Half-Lives of Elements

  • Thread starter Robert Zaleski
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  • #1
Besides the radioactive elements, do the other elements on the Periodic Table of the Elements have half-lives?
 

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  • #2
LURCH
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Yes, all elements have a half-life. All atoms eventually decay. But some of the lighter elements radioactively decay so slowly that their half-life does not have much practical bearing on observational experience.
 
  • #3
Thank You, Lurch.
 
  • #4
FZ+
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Er... what about Iron? If Iron decays... what does it decay to?
 
  • #5
zoobyshoe
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Rust, I guess, Fz+.

Lurch, I have never heard this.
Are you pulling legs?
 
  • #6
LURCH
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Originally posted by zoobyshoe
Rust, I guess, Fz+.

Lurch, I have never heard this.
Are you pulling legs?

Not at all. Just pointing out that the stable elements are called stable because they have halflifes longer than the supposed age of the universe, trillions of years in some cases. But the law of entropy tells us that even these must eventually break down.
 
  • #7
Nim
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What is the predicted half-life of hydrogen anyways? I remember it being very huge.

Thinking about it some more. If everything has a half-life, does everything end up decaying into hydrogen and then disintegrating into subatomic particles from there?
 
  • #8
FZ+
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Proton has a half life of about 10^30 years, IIRC...
 
  • #9
Nim
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Has a proton ever been observed to decay?
 
  • #10
"Thinking about it some more. If everything has a half-life, does everything end up decaying into hydrogen and then disintegrating into subatomic particles from there?"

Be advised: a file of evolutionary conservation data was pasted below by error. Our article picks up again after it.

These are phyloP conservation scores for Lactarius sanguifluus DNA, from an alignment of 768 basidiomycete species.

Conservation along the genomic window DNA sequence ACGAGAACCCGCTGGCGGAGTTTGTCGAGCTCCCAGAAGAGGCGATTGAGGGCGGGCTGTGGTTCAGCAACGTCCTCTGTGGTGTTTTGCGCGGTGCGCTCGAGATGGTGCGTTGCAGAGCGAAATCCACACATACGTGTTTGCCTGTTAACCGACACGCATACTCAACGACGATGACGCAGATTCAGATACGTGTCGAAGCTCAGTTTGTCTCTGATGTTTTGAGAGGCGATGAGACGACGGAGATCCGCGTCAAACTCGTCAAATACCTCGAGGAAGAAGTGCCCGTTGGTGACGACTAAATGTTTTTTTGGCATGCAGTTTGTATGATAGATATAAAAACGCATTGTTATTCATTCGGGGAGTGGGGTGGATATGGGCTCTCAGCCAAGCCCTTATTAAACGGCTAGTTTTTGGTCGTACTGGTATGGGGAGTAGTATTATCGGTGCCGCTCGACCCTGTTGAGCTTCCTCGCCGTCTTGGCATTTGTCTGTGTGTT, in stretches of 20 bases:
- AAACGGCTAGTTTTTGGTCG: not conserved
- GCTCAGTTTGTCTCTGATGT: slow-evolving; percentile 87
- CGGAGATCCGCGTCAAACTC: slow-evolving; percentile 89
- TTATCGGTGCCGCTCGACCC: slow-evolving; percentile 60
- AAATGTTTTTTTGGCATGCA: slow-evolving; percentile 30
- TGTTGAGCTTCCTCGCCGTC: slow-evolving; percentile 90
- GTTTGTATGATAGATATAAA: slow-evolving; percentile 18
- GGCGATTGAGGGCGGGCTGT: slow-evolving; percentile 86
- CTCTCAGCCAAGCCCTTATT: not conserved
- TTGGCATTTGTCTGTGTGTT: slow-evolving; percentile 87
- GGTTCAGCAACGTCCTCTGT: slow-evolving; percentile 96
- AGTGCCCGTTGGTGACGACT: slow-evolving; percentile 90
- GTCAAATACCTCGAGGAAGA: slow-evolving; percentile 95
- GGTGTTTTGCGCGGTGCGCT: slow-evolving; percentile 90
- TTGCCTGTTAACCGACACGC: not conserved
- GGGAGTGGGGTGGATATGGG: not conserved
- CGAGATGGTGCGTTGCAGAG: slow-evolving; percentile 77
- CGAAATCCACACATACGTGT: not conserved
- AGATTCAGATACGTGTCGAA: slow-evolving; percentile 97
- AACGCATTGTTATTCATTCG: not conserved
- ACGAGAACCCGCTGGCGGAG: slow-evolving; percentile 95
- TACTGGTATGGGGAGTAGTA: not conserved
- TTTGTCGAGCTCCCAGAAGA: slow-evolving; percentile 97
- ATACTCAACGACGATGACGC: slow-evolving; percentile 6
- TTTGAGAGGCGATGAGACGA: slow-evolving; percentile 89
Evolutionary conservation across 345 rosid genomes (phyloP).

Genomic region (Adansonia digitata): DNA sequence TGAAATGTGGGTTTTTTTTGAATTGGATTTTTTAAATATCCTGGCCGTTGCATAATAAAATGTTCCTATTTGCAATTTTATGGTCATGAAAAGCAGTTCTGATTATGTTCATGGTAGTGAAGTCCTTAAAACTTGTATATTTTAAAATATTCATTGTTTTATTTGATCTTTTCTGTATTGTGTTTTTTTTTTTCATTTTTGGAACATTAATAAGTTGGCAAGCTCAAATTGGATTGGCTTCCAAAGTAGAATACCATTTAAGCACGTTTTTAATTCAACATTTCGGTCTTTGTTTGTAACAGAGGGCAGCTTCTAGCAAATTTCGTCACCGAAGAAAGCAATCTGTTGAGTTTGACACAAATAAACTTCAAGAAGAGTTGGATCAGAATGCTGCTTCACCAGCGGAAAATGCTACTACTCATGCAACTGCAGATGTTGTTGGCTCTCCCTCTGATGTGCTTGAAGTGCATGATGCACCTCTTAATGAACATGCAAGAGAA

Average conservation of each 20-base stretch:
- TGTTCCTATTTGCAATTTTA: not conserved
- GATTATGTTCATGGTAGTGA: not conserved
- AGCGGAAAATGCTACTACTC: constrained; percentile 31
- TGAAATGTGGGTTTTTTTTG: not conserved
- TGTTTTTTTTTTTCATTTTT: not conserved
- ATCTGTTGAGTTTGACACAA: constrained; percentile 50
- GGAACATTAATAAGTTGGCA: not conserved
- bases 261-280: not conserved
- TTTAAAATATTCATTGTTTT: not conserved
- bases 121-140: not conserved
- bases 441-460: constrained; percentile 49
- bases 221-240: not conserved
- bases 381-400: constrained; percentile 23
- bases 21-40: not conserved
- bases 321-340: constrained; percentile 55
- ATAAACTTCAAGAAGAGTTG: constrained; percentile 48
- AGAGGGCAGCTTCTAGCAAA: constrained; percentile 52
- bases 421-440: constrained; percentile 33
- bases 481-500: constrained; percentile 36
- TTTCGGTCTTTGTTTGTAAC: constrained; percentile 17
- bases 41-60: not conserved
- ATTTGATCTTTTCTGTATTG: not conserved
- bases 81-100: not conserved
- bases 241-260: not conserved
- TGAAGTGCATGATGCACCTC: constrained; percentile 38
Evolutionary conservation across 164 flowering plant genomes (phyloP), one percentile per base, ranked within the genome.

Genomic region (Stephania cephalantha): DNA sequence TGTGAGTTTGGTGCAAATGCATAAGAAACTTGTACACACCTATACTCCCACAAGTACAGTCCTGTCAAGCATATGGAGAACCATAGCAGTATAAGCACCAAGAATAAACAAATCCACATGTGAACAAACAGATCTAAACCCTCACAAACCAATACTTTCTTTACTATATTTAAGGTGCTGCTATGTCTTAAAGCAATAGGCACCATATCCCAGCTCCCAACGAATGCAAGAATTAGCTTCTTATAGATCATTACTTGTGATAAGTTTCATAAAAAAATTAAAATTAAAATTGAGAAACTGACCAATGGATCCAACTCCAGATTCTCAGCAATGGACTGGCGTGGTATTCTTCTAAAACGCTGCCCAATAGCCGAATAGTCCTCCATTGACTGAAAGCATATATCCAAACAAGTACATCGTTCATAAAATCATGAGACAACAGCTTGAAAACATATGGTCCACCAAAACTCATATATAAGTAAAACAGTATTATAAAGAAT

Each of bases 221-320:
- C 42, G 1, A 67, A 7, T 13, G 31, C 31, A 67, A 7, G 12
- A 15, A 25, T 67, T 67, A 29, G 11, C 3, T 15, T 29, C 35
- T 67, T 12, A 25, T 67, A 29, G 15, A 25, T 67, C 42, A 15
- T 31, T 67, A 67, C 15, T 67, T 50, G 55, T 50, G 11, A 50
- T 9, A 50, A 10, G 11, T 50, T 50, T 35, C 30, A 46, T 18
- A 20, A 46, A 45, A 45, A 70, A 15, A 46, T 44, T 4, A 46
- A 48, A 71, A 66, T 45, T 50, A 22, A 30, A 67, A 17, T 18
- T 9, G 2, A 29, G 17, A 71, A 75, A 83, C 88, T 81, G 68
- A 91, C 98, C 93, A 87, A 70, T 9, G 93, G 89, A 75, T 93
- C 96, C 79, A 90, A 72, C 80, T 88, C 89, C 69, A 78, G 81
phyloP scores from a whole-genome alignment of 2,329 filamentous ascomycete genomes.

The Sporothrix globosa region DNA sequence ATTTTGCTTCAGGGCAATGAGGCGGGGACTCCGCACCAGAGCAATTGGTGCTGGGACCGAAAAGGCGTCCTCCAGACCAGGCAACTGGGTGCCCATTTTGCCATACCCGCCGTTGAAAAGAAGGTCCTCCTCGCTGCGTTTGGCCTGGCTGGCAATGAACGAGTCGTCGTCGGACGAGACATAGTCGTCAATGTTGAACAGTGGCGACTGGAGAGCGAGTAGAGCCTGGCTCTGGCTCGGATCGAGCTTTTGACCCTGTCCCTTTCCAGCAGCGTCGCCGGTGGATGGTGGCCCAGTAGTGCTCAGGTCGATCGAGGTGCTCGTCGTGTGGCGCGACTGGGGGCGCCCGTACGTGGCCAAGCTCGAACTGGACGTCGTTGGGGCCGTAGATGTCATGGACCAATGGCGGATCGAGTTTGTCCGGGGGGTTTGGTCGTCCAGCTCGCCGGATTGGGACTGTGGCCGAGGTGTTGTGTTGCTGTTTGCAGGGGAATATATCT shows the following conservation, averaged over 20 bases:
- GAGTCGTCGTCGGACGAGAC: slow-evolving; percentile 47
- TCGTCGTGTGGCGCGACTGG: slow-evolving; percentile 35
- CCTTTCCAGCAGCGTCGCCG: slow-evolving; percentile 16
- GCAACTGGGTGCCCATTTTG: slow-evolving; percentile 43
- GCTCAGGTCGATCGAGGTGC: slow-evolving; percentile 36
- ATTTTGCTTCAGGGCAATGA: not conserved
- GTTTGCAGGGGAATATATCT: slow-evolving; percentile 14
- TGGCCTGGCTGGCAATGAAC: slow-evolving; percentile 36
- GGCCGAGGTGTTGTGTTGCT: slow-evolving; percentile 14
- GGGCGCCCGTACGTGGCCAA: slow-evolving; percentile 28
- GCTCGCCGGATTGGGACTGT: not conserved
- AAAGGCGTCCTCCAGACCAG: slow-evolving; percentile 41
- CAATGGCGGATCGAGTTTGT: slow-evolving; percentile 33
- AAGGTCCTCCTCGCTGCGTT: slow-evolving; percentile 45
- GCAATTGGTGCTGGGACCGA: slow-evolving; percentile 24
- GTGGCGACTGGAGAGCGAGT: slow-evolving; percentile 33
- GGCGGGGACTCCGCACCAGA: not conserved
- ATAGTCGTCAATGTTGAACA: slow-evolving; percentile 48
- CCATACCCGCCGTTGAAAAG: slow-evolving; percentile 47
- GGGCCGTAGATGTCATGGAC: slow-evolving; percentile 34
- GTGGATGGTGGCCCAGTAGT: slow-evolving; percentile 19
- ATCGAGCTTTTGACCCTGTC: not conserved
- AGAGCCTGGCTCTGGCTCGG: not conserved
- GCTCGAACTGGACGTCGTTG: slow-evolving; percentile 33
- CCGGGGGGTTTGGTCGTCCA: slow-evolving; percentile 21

What were the ingredients of the 'Big Bang' soup?
 
  • #11
selfAdjoint
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I don't think anyone has ever seen a proton decay. The 10^30 years figure (now pushed up to 6*10^32, I believe) is a lower limit. They got it by observing 10^30 protons for a year and none decayed.
 
  • #12
alchemist
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simplest substance?

if what is said is true,that all elements have a half-life, then it means that they would continue to disintegrate over time and would there be a stage where they would become the simplest form of particles and therefore stop disintegrating?
 
  • #13
DrChinese
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Originally posted by selfAdjoint
I don't think anyone has ever seen a proton decay. The 10^30 years figure (now pushed up to 6*10^32, I believe) is a lower limit. They got it by observing 10^30 protons for a year and none decayed.

Yup, this figure is a moving target. Proton decay may never be observed.
 
  • #14
LURCH
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Originally posted by alchemist
if what is said is true,that all elements have a half-life, then it means that they would continue to disintegrate over time and would there be a stage where they would become the simplest form of particles and therefore stop disintegrating?

As we get down to the simplest forms, wave/particle duality becomes a real issue. Theretically, entopy would not be satisfied with individual atoms or even sub-atomic particles. If the universe is indeed "open", and does not end, and if entropy does not cease for some other reason, all energy should break down and distribute until there is nothing but a uniform background radiation. This is "heat death", and would be the end of entropy.
 

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